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December 29, 2011 / magickittenblogs

From Russia, with… Love?


In the interest of doing a bit of research into the spy/thriller genre, I recently read From Russia, with Love by Ian Fleming; this was my first ever Fleming Bond, although I had previously enjoyed Devil May Care by Sebastian Faulks and Charlie Higson’s Young Bond series (which I highly recommend).  I’ve also seen the film numerous times, so thought I was on fairly safe ground with this as a starting point.

I’m still not quite sure what I made of it.  I think the book has to be read bearing heavily in mind that it was written in 1956/7 – my lefty liberal sensibilities struggled to accept the moral compass of the story and characters, especially the attitude to women.  Perhaps I was being naive, should have expected it and shouldn’t be bothered by it but I think there’s a good reason why Faulks’ Bond doesn’t include such comments.  The example that really stands out to me, at which point I really had to make a conscious decision to keep reading, is when Kerim remarks to Bond that all women secretly desire to be carried off to a cave and raped.  He also describes winning a “hellcat” who he kept chained, and beat – his mother came to his house and discovered the woman, but the woman refused to leave him despite being freed.  This, Kerim says, tells us a lot about the nature of women.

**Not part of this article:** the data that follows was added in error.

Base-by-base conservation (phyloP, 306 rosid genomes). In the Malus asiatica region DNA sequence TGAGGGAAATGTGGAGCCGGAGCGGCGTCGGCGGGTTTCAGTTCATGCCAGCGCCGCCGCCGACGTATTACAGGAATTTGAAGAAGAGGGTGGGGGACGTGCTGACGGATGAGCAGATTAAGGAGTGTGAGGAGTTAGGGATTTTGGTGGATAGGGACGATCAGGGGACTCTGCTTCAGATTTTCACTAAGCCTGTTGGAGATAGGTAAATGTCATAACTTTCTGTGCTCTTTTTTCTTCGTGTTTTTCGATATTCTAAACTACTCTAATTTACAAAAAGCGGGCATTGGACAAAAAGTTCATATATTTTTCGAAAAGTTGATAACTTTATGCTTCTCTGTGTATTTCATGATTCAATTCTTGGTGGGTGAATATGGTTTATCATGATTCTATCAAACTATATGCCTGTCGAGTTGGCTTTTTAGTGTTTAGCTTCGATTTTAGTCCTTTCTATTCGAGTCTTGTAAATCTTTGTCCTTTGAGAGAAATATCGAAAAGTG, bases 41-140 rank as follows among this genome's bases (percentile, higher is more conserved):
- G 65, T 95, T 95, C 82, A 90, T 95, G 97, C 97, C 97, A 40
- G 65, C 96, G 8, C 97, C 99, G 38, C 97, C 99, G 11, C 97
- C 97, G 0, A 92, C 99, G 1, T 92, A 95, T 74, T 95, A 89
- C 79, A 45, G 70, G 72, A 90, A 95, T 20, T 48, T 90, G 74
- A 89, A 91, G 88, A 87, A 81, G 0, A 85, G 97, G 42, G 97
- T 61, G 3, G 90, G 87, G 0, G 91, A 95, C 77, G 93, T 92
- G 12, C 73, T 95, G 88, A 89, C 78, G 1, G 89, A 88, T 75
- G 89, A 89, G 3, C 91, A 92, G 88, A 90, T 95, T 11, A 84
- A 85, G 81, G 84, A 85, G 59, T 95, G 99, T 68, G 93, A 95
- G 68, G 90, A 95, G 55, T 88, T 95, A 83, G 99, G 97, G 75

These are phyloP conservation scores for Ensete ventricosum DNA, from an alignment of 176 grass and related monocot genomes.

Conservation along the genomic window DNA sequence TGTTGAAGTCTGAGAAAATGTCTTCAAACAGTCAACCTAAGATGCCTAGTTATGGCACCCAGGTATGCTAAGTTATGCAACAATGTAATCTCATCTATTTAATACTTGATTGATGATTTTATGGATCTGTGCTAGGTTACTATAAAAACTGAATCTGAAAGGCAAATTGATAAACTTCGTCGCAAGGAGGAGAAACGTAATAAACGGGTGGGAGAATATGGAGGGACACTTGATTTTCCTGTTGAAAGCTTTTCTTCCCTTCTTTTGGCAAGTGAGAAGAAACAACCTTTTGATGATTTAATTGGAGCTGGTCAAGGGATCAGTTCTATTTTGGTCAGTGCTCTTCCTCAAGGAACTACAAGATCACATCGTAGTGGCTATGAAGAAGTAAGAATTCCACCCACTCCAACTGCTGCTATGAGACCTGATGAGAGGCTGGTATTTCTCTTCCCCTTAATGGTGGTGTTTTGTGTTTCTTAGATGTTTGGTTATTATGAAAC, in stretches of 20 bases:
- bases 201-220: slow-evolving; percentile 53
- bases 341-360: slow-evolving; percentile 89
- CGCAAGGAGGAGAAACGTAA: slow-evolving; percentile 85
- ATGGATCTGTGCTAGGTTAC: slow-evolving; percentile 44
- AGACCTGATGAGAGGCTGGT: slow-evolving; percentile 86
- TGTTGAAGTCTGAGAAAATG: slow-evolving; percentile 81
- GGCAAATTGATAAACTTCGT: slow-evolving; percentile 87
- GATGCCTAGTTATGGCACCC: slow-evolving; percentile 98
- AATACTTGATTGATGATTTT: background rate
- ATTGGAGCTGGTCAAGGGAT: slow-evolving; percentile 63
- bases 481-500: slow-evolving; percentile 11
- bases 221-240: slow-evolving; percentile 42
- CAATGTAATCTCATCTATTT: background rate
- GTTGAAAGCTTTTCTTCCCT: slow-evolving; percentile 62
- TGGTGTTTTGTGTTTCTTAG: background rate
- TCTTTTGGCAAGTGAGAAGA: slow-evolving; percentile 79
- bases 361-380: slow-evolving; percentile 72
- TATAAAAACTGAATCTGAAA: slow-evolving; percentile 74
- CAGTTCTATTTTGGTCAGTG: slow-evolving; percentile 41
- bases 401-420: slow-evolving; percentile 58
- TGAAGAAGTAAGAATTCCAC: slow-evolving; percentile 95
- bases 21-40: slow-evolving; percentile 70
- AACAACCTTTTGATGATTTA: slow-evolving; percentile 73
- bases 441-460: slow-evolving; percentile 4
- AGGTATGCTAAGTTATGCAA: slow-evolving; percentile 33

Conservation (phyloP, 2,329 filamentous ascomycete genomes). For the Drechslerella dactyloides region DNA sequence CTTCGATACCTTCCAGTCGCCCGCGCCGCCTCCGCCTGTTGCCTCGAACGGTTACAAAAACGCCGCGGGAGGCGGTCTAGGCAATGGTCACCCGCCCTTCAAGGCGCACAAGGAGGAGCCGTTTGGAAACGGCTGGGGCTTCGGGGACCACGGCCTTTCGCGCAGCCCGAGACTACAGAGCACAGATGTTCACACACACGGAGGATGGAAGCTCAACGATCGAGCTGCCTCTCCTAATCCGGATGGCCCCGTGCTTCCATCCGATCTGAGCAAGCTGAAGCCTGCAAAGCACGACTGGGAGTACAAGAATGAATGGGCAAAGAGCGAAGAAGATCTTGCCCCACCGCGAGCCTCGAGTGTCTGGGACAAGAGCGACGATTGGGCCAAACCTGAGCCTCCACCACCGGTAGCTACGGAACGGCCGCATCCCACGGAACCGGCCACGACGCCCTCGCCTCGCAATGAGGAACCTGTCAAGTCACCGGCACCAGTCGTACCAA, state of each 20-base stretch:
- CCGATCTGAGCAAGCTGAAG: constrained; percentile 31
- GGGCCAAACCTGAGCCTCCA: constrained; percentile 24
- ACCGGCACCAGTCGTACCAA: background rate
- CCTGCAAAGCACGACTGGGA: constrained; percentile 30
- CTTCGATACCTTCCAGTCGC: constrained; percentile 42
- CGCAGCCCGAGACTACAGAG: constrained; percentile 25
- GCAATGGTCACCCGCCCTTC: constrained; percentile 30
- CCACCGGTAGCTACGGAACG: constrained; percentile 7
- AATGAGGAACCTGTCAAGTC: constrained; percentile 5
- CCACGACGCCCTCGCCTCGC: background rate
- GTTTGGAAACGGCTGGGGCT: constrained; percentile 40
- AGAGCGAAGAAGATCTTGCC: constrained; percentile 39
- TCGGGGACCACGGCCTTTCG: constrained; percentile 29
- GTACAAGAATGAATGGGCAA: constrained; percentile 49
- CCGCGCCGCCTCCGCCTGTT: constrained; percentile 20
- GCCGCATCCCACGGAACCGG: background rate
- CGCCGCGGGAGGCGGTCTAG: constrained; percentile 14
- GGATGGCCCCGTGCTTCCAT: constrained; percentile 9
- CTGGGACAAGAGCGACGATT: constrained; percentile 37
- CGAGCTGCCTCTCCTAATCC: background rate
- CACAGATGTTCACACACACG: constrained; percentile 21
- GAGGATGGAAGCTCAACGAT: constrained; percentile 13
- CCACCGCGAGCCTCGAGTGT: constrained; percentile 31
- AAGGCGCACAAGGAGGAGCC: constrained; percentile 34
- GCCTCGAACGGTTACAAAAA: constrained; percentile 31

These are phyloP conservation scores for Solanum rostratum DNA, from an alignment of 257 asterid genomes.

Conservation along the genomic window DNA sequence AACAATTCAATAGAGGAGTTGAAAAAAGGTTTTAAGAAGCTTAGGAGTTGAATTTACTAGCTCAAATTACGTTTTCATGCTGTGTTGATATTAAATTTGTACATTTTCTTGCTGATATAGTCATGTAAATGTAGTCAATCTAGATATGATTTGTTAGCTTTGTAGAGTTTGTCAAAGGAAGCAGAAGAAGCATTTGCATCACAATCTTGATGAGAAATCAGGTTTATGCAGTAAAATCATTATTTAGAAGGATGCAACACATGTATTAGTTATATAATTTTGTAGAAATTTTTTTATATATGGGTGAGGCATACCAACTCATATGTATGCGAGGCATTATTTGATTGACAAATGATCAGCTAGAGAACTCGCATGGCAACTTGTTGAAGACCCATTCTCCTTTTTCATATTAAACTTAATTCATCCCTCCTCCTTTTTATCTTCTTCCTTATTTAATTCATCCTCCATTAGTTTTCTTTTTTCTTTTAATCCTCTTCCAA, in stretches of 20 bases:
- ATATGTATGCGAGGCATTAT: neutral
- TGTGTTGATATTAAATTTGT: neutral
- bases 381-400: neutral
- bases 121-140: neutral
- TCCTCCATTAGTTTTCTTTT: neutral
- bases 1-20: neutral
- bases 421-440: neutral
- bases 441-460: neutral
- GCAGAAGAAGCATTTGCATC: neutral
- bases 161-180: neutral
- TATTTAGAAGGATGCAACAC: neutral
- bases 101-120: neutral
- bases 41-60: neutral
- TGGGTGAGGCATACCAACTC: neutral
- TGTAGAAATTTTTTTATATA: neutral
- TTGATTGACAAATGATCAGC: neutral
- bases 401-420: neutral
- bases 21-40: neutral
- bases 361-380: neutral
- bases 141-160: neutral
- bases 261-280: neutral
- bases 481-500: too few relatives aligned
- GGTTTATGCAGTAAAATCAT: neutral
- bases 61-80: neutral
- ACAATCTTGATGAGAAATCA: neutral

Dear God… The character saying these things is someone who Bond later describes as the best of men.  Are these comments in any way excusable or understandable?  I hope that Fleming scholars would be able to tell me that the author didn’t subscribe to the above views. And Kerim is clearly supposed to be Foreign with a capital F.  Which in turns speaks volumes about the way that Foreigners with a capital F were viewed by the British at the time…

Well, despite all this, and a relatively slow opening, I persevered and quite enjoyed the final third of the book, where it all gets a bit more exciting.  Reading it was certainly an educational experience; I think I may read more Bond in the future – I have Carte Blanche by Jeffery Deaver on the list – but when it comes to the Fleming novels, I think I may stick to the films from now onwards.



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